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Decision nears in 'Prom Night Murders' as Jeff Pelley seeks new trial

 Jeff Pelley
Photo provided
Jeff Pelley

A St. Joseph County judge is nearing a decision on whether to grant a new trial for a man convicted of killing four family members in Lakeville in 1989.

Jeff Pelley has been in prison for nearly 18 years serving out a 160-year sentence for killing his father, stepmother and two stepsisters.

The four members of the Pelley family were killed at their home in Lakeville with a shotgun and the grisly episode was dubbed the “Prom Night Murders” due to the killings happening the night of Lakeville High School’s prom. Jeff Pelley's father, Bob Pelley, was also the pastor of a local church and the case quickly drew media attention.

Prosecutors have maintained that Jeff Pelley’s father grounding him before the dance was the main motive for the murders. At Pelley’s original trial in 2006, they presented a case where the 17-year-old Jeff Pelley took the family shotgun and shot all four family members then cleaned up the shell casings and took a shower all in the span of less than 25 minutes.

Post-conviction relief

But Pelley, 51, has maintained his innocence and his quest for exoneration is now in the hands of superior court judge Stephanie Steele.

Last year, Pelley and his attorneys presented evidence that they say proves Pelley wasn’t given a fair trial. Namely, Pelley says prosecutors lied when they told jurors that a pair of blue jeans had been washed in the washing machine at the Pelley house. Pelley’s attorney said 34 coins and a legible receipt were found in the jeans, meaning they couldn’t have been washed.

Pelley’s counsel also says prosecutors never turned over a videotaped interview from a woman in 2003 who told police that Jeff Pelley’s father, Bob Pelley, intimated to her that he “had another life” before moving to Lakeville.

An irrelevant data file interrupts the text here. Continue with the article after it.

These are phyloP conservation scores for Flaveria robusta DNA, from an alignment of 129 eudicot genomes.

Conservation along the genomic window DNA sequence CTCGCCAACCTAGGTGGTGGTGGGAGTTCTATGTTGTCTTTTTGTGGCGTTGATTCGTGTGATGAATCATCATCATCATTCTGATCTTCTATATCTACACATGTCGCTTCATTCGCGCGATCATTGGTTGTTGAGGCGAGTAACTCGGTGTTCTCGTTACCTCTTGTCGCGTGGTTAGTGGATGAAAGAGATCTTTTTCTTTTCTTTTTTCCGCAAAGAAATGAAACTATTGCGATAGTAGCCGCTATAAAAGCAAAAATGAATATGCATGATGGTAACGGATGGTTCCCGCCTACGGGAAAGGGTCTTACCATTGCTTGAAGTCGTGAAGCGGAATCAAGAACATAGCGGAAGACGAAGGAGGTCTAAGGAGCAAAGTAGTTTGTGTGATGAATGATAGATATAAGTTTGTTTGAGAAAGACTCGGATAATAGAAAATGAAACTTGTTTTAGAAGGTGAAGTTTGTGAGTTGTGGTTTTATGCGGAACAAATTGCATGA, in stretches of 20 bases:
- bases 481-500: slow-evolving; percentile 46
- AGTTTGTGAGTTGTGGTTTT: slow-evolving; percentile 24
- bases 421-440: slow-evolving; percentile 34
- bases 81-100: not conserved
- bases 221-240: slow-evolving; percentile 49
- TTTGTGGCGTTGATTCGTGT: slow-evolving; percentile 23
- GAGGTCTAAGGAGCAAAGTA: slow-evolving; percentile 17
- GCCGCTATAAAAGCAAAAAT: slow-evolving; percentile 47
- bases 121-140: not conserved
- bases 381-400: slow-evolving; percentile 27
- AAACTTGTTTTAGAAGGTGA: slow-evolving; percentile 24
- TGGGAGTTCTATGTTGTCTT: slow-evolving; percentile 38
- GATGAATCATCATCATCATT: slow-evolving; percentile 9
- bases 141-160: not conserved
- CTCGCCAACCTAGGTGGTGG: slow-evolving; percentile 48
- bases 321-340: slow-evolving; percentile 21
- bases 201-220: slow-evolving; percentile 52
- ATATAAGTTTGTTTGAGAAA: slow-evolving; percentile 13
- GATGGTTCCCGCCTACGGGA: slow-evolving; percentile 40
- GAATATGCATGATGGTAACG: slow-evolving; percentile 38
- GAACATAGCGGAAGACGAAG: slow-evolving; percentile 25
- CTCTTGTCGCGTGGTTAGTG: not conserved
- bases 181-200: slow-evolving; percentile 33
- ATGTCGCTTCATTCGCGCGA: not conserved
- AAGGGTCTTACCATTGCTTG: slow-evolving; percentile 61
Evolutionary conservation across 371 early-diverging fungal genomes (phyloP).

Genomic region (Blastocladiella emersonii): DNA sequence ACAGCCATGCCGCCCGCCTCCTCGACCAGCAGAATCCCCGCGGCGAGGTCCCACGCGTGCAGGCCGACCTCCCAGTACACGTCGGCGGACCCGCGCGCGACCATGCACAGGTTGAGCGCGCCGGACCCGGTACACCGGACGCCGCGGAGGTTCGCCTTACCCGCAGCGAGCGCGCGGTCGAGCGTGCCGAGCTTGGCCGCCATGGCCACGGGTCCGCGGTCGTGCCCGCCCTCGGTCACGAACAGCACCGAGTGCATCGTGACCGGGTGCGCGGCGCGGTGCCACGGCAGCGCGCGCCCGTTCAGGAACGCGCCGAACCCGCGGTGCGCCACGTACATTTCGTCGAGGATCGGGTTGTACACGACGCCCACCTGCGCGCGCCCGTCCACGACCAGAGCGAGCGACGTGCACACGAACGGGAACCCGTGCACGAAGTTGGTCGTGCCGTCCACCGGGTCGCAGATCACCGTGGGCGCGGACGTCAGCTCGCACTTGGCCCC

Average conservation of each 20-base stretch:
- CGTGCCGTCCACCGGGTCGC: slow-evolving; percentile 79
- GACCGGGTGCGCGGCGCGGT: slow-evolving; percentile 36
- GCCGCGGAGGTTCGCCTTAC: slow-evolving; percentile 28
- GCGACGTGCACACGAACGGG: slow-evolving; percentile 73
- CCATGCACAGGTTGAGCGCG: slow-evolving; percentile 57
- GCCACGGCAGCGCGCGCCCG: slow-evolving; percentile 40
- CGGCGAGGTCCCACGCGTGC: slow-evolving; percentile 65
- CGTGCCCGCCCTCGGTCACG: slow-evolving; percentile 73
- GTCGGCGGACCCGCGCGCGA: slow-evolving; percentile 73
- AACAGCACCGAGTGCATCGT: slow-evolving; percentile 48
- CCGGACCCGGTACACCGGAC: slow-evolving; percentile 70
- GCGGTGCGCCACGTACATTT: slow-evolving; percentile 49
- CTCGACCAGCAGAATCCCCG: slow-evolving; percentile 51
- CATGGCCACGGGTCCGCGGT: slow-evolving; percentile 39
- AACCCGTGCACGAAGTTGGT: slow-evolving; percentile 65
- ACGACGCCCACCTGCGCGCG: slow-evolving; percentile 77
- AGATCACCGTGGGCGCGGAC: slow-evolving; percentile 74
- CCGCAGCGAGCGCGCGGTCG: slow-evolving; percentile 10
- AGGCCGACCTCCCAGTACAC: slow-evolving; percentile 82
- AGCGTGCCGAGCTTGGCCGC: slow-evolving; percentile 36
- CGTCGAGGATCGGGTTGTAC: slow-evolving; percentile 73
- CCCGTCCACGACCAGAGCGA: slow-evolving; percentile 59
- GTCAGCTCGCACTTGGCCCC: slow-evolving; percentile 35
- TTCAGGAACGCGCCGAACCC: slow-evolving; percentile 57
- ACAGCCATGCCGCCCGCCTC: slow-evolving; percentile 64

The women’s testimony fit into an alternative theory Pelley’s trial lawyers had that his family was killed by a criminal organization in retribution for Bob Pelley’s illicit financial dealings when the family lived in Florida.

The state has maintained prosecutors in 2006 never acted improperly. Prosecutors at trial never presented evidence to claim the jeans had been washed, they say, and add that testimony about Bob Pelley’s past life would not be admissible at a new trial due to it being hearsay.

They also say Pelley’s original legal team investigated leads in Florida, but didn’t find anything they could present at trial.

Pelley has raised other issues about the effectiveness of his trial team, but at a hearing on Wednesday, Steele seemed mostly concerned with questions about the blue jeans.

Steele has asked both sides to submit more legal citations for their arguments by mid-August. At some point after that, she will decide if Pelley deserves a new trial.

Marek Mazurek has been with WVPE since April 2023, though he's been in Michiana for most of his life. He has a particular interest in public safety reporting. When he's not on the radio, Marek enjoys getting way too into Notre Dame football and reading about medieval English history.